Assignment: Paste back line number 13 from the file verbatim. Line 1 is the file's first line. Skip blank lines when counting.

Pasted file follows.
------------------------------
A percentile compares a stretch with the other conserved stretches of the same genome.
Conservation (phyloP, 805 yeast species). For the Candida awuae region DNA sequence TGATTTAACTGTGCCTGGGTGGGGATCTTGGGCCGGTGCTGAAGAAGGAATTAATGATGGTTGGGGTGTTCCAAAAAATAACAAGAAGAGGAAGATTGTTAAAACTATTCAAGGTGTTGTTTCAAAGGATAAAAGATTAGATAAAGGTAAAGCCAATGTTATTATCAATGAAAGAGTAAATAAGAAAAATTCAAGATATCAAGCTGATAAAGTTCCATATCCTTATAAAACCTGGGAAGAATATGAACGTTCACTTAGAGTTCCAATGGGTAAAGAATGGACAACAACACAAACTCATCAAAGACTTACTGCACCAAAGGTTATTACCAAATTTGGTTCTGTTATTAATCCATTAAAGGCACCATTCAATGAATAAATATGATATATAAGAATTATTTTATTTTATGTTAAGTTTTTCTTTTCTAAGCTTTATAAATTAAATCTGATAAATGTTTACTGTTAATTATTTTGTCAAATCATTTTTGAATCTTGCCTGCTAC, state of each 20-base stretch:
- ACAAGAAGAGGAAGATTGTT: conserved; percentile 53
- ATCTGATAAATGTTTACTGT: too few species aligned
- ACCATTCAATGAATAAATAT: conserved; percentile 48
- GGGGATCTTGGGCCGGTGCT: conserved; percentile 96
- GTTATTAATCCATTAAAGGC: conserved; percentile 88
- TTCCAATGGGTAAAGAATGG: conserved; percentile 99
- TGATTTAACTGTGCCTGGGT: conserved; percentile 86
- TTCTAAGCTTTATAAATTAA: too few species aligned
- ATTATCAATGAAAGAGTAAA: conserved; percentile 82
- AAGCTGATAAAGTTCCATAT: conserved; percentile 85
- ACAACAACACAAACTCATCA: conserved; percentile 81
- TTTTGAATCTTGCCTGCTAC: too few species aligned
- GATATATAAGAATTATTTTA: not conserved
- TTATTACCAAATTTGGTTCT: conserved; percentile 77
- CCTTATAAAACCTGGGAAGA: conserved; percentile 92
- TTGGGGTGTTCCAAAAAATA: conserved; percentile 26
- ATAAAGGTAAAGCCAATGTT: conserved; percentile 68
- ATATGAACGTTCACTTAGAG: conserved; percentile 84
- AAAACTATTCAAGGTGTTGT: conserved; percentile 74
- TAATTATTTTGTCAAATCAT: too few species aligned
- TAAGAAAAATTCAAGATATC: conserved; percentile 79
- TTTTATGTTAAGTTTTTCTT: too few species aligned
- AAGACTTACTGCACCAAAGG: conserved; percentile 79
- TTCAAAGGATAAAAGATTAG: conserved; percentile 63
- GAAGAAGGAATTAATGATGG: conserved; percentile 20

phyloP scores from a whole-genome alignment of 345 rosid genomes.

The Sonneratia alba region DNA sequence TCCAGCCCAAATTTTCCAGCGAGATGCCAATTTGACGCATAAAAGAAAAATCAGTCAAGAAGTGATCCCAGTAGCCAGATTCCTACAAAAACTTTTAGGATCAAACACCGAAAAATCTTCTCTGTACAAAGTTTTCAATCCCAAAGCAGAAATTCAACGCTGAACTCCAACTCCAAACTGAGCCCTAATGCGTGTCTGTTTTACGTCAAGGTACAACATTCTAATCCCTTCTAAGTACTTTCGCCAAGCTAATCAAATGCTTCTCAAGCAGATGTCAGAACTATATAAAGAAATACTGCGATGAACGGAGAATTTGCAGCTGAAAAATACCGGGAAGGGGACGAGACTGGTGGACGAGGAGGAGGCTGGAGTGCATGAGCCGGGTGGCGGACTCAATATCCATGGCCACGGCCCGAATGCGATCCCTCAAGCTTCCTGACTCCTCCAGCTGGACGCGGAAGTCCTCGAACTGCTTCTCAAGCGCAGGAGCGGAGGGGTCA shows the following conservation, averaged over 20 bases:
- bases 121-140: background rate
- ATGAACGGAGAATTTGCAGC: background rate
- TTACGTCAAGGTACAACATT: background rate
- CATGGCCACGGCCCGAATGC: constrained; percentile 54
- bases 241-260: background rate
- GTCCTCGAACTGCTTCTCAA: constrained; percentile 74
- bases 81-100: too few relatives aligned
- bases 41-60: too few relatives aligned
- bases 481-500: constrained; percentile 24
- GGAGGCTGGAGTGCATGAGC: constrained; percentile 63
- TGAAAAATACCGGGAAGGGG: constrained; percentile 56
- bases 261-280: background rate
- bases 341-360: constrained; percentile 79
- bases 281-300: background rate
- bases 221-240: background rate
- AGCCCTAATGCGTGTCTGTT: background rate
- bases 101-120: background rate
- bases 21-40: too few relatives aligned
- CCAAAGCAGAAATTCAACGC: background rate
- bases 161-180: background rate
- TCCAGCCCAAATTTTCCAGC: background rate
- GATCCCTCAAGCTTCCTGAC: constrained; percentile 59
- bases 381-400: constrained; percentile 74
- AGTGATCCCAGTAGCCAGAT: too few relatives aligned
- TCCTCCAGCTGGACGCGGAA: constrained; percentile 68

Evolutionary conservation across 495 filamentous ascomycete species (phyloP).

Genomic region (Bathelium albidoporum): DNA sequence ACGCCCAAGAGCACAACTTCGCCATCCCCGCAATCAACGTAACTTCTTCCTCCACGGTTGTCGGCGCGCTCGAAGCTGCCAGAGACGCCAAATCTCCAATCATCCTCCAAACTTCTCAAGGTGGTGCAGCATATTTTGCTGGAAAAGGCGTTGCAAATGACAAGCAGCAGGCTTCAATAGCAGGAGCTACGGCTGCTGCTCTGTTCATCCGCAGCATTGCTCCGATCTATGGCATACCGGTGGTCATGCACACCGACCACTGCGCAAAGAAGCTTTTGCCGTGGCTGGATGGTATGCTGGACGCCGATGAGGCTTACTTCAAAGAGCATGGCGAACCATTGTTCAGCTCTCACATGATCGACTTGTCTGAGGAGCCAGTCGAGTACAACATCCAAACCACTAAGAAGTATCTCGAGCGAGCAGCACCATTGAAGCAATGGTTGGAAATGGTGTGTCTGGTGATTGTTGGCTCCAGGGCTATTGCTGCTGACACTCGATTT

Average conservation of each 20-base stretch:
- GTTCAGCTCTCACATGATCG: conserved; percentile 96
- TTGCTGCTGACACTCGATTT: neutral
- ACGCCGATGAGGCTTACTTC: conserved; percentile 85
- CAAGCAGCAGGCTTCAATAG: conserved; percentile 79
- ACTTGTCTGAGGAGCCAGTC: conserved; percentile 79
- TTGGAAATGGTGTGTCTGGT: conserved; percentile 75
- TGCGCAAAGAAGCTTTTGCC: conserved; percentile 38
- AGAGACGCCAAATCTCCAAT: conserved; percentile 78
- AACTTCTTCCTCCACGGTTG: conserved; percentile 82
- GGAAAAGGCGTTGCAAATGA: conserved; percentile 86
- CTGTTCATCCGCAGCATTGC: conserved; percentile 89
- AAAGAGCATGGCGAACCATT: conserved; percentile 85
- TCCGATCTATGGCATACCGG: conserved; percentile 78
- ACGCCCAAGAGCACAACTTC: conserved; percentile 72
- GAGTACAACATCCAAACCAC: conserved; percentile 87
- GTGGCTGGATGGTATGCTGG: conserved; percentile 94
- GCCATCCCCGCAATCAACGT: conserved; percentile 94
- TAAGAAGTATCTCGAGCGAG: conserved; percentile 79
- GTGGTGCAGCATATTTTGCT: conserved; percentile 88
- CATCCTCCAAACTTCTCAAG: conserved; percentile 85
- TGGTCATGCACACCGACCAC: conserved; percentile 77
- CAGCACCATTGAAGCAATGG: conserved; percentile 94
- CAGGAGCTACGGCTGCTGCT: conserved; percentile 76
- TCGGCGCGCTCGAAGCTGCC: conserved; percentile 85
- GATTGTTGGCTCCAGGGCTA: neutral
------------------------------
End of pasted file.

- ACAACAACACAAACTCATCA: conserved; percentile 81